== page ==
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Copyright 2016 NPR. To see more, visit NPR.

Few people have the unusual set of professional experiences that Lonny Shavelson does. He worked as an emergency room physician in Berkeley, Calif., for years, while also working as a journalist. He has written several books and takes hauntingly beautiful photographs.

Now he'll add another specialty.

The Week In Sports

Jun 11, 2016
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Muhammad Ali kissed me once.

Don't be a dope — it wasn't like that. It was in front of a whole bunch of people and my then-boyfriend and Mrs. Ali. (And two of his future wives. I'll get to that in a moment.) I was lucky enough to meet him a few times over several decades, but the first time was the most memorable.

Tesla says its cars' suspension systems have no safety problems, and the electric-auto maker calls an allegation that it has pressured customers not to report safety problems "preposterous."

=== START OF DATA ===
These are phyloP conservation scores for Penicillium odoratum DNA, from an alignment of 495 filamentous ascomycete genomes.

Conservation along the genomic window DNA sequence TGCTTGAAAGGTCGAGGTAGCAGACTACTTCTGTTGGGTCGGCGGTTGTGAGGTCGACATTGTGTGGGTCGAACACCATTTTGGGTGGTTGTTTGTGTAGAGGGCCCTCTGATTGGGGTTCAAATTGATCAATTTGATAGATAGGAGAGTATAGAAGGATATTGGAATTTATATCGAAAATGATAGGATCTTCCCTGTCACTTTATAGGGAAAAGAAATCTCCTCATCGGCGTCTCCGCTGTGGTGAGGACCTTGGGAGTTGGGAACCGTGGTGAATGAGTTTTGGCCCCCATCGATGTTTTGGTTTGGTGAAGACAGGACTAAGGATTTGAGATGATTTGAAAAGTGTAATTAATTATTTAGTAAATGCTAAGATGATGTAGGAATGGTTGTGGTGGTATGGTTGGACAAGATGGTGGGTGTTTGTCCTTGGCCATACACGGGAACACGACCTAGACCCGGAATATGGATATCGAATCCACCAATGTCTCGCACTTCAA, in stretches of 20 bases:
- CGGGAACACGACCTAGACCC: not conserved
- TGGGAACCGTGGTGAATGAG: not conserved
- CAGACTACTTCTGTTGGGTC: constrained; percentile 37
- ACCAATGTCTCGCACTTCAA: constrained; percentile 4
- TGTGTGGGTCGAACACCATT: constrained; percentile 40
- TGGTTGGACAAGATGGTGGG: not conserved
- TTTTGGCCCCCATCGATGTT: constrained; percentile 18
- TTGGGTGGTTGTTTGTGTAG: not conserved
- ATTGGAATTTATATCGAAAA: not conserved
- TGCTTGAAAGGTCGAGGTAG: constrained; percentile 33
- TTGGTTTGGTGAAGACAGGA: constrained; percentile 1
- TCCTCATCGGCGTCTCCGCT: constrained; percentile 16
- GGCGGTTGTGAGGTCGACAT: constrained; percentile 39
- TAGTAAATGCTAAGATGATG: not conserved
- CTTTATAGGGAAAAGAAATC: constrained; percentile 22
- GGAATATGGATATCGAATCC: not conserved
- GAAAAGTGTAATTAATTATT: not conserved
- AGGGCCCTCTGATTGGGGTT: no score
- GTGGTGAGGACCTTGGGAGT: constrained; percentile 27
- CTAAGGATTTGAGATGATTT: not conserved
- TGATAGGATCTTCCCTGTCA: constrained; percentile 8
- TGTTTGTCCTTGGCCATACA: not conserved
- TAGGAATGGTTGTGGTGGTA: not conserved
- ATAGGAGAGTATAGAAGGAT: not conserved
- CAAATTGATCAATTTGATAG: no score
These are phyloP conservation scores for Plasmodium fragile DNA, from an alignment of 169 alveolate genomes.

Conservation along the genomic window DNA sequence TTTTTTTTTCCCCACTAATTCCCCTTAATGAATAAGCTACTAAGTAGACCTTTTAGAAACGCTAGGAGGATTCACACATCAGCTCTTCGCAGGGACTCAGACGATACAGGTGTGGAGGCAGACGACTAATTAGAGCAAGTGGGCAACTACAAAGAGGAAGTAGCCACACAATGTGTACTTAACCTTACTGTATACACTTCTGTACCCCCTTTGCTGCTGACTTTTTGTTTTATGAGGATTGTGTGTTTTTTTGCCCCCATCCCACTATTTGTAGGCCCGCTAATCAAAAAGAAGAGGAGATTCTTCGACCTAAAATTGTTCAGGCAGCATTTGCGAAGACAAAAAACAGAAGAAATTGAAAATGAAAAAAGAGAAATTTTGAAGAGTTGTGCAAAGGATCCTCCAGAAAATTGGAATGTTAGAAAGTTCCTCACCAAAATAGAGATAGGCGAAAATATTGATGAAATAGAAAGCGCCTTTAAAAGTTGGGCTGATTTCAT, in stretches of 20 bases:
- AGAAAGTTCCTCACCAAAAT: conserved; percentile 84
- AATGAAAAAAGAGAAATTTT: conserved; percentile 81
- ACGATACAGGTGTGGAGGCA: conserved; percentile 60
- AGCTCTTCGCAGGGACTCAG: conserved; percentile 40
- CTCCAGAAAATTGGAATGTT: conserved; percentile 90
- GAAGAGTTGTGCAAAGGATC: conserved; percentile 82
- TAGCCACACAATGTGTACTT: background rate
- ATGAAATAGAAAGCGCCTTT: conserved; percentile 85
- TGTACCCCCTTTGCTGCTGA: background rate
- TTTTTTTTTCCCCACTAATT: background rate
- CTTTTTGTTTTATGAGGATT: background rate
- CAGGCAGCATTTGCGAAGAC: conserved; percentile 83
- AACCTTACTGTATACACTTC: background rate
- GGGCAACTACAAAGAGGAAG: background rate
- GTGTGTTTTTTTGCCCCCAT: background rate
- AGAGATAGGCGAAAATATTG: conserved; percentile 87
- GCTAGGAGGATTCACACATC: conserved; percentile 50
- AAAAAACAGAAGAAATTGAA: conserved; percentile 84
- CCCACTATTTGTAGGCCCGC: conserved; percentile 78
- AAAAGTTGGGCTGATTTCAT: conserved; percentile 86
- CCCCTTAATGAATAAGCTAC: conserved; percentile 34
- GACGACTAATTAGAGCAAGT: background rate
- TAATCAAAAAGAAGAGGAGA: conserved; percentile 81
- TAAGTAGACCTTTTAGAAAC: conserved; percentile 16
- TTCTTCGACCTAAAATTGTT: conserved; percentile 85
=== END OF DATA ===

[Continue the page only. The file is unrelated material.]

A tense game between Chile and Bolivia brought a moment of soccer glory Friday night: Just three minutes after entering the game, Jhasmani Campos arced a free kick over the wall and into the net, setting off cheers in Foxborough's Gillette Stadium.

Campos used his left foot and just the right blend of spin and power to send the ball into the top corner of the far side of the goal, past Chile's leaping goalkeeper. We'll let you watch it for yourself, in this video posted by Fox Sports.

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During the wars in Iraq and Afghanistan, the U.S. military did an about-face on detecting and treating brain injuries caused by explosions. After years of routinely sending blast-exposed troops back into combat, the military implemented a system that requires screening and treatment for traumatic brain injury.

The change came about in large part because of a remarkable campaign by an elite team of military officers who were also doctors and scientists. They worked for the highest-ranking officer in the armed forces. And they were known simply as the Gray Team.

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Donald Trump and Hillary Clinton both delivered speeches in Washington on Friday aimed at firing up their political bases that they'll need to win come November.